• Change the characters to lowercase characters.

    The Deduped-Merged Record

    The system creates the merged record based on the preferred record, where the fields in the following sections are merged from all records in the dedup group:
    • Control—most fields are merged
    • Display—the source and availlibrary fields are merged. The availinstitution and availpnx fields are re-calculated
    • Links—all fields are merged and duplicate fields are removed
    • Search—all fields are merged and duplicate fields are removed
    • Sort—only fields from preferred are taken
    • Facets—all fields are merged and duplicate fields are removed
    • Dedup—not relevant
    • FRBR—all fields merged and duplicate fields are removed
    • Delivery—all fields are merged
    • Ranking—the highest value is taken from all records
    • Enrichment—not relevant
    • Additional data—all fields are merged and duplicate fields are removed
    • Local fields—all local fields are included
    To enable the system to identify the original source record, the dedup process adds a subfield O ($$O) and a subfield V ($$V). The content of $$O is the original PNX record ID, and the content of $$V is the value of the original field. The system uses $$O when it needs to link between fields that are derived from the same source PNX record - all fields with the same $$O derive from the same source record.
    The $$V and $$O are added to fields from the control, display, links, and delivery sections. For example, a deduped record will have multiple <sourceid/> fields in the control section:
    <sourceid>$$VBBI$$OBBI004876460</sourceid>
    <sourceid>$$VBBI$$OBBI004550753</sourceid>
    In this example, the value of the original control/sourceid fields is BBI, and the record IDs of the source PNX record are BBI004876460 and BBI004550753.
    The following figure shows an example of a deduped-merged PNX
    <record>
      <control>
        <sourceformat>MARC21</sourceformat>
        <sourcesystem>$$VILS$$OBBI004876460</sourcesystem>
        <sourcesystem>$$VILS$$OBBI004550753</sourcesystem>
        <recordid>dedupmrg2284018</recordid>
        <originalsourceid>$$VPRM01$$OBBI004876460</originalsourceid>
        <originalsourceid>$$VPRM01$$OBBI004550753</originalsourceid>
        <sourceid>$$VBBI$$OBBI004876460</sourceid>
        <sourceid>$$VBBI$$OBBI004550753</sourceid>
        <sourcerecordid>$$V004876460$$OBBI004876460</sourcerecordid>
        <sourcerecordid>$$V004550753$$OBBI004550753</sourcerecordid>
      </control>
      <display>
        <type>book</type>
        <title>Language development and learning to read the scientific study of how language development affects reading skill</title>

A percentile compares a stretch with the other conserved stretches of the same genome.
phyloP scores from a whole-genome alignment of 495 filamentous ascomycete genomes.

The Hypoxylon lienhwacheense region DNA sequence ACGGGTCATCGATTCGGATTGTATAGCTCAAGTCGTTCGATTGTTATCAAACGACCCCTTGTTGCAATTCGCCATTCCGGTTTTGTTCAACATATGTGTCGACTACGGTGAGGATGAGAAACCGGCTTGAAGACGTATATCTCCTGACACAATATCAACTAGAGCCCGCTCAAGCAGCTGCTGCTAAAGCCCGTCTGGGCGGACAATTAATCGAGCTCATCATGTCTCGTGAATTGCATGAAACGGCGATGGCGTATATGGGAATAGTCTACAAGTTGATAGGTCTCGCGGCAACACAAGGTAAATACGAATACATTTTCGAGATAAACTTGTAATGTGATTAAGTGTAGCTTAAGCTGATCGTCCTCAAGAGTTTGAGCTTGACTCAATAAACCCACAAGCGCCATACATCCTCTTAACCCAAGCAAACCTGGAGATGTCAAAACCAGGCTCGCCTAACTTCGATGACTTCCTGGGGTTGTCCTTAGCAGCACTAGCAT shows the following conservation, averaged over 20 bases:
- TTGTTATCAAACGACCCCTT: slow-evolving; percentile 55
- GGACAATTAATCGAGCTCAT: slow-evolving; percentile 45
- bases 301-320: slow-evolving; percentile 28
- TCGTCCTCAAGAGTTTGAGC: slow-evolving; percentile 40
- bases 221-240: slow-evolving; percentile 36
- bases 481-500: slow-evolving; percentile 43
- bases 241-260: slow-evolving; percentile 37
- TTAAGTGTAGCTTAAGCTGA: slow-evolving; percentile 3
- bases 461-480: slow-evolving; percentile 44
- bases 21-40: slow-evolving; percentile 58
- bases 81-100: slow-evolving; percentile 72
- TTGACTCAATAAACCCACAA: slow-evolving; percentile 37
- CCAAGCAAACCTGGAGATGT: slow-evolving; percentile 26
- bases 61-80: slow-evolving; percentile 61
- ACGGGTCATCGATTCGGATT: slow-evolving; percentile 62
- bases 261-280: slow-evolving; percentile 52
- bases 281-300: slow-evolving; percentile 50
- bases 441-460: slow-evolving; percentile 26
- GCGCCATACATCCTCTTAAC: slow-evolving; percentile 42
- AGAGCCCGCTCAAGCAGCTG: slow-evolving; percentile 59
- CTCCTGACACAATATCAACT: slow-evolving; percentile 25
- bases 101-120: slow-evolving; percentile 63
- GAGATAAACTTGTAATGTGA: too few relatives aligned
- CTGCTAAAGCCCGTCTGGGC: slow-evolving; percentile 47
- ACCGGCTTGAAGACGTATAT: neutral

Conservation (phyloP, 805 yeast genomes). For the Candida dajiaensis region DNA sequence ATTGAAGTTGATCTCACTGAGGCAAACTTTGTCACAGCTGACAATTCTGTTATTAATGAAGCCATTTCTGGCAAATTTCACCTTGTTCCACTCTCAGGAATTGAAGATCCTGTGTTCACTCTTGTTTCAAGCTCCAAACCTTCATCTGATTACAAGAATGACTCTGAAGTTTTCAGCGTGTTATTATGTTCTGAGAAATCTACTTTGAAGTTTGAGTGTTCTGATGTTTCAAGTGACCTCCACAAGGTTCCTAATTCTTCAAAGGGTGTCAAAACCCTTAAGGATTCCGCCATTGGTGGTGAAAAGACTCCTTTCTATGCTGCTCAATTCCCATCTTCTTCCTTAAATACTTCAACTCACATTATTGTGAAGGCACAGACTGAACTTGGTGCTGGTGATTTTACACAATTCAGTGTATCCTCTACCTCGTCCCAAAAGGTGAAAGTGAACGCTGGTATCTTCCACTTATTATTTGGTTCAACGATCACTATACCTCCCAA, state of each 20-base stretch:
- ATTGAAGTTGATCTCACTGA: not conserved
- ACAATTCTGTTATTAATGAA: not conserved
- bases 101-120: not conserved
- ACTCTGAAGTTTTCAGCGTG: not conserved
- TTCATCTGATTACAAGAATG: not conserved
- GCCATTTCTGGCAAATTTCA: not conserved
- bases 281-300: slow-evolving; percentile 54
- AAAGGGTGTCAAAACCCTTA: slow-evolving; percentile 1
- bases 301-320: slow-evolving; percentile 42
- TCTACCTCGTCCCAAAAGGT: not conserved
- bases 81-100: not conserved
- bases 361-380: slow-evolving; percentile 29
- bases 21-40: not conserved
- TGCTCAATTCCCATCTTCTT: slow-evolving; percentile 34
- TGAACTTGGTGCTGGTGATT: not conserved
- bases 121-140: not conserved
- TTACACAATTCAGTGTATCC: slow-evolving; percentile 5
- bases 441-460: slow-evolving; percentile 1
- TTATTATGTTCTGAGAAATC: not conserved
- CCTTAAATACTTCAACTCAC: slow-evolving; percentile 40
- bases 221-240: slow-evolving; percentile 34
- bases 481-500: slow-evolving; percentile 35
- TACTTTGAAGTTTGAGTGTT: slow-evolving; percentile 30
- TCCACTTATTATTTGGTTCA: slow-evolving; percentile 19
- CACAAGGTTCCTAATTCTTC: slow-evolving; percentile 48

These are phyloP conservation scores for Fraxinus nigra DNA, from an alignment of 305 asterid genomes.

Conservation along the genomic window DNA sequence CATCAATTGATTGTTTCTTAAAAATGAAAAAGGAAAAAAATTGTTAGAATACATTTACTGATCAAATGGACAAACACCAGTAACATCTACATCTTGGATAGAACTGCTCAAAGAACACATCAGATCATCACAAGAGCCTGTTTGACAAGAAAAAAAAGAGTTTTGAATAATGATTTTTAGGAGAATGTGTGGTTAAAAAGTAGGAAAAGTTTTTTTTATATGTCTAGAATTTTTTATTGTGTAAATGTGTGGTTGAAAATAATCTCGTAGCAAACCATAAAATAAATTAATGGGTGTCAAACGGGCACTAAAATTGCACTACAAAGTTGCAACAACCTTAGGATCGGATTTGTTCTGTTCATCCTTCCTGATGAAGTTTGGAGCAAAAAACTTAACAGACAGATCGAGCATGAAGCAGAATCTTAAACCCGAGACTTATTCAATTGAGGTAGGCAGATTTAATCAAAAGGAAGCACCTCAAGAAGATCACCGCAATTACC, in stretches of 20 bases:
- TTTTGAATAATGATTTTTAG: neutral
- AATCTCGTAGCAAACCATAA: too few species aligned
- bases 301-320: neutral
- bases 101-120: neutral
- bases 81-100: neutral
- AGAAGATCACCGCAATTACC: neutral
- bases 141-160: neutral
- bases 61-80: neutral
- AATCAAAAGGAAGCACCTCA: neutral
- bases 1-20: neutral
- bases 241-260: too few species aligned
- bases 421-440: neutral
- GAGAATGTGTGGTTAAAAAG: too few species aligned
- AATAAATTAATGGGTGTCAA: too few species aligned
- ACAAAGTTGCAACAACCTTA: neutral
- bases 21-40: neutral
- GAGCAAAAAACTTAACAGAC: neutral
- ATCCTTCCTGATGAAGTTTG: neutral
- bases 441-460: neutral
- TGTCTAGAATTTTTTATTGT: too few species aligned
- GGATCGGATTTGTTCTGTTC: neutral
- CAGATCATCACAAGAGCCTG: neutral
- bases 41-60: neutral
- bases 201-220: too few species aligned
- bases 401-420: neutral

<creator>Diane McGuinness</creator>
        <contributor>NetLibrary, Inc.</contributor>
        <publisher>Cambridge, Mass. : MIT Press</publisher>
        <creationdate>c2005</creationdate>
        <format>x, 494 p. : ill. ; 24 cm..</format>
        <identifier>$$CISBN$$V142372612X (electronic bk.)</identifier>
        <subject>Reading -- Research; Language acquisition -- Research; Electronic books</subject>
        <language>eng</language>
        <source>$$VBBI$$OBBI004876460</source>
        <source>$$VBBI$$OBBI004550753</source>
        <availlibrary>$$INORTH$$LNINTE$$Savailable$$33$$40$$5N$$60$$OBBI004876460</availlibrary>
        <availlibrary>$$ISOUTH$$LKINTE$$1Internet$$Scheck_holdings$$OBBI004876460</availlibrary>
        <availlibrary>$$ISOUTH$$LLINTE$$1Book$$Scheck_holdings$$OBBI004876460</availlibrary>
        <availlibrary>$$INORTH$$LNWILS$$1General collection$$2(LB1050.6 .M34 2005 )$$Savailable$$31$$40$$5N$$60$$OBBI004550753</availlibrary>
        <availinstitution>$$INORTH$$Savailable</availinstitution>
        <availinstitution>$$ISOUTH$$Scheck_holdings</availinstitution>
        <availpnx>available</availpnx>
      </display>
      <links>
        <linktotoc>$$Tamazon_toc$$DTable of Contents$$OBBI004876460</linktotoc>
        <linktoabstract>$$Tsyndetics_abstract$$DAbstract$$OBBI004876460</linktoabstract>
        <linktouc>$$Tamazon_uc$$DThis item in Amazon.com$$OBBI004876460</linktouc>
        <linktouc>$$Tworldcat_isbn$$DThis item in WorldCat®$$OBBI004876460</linktouc>
        <linktoexcerpt>$$Tsyndetics_excerpt$$DExcerpt from item$$OBBI004876460</linktoexcerpt>
        <openurl>$$Topenurl_journal$$OBBI004876460</openurl>
        <openurlfulltext>$$Topenurlfull_journal$$OBBI004876460</openurlfulltext>
        <linktoholdings>$$V$$TILS_holdings$$OBBI004876460</linktoholdings>
        <linktoholdings>$$V$$TILS_holdings$$OBBI004550753</linktoholdings>
        <backlink>$$V$$TILS_backlink$$DThis item in the Library Catalog$$OBBI004876460</backlink>
        <backlink>$$V$$TILS_backlink$$DThis item in the Library Catalog$$OBBI004550753</backlink>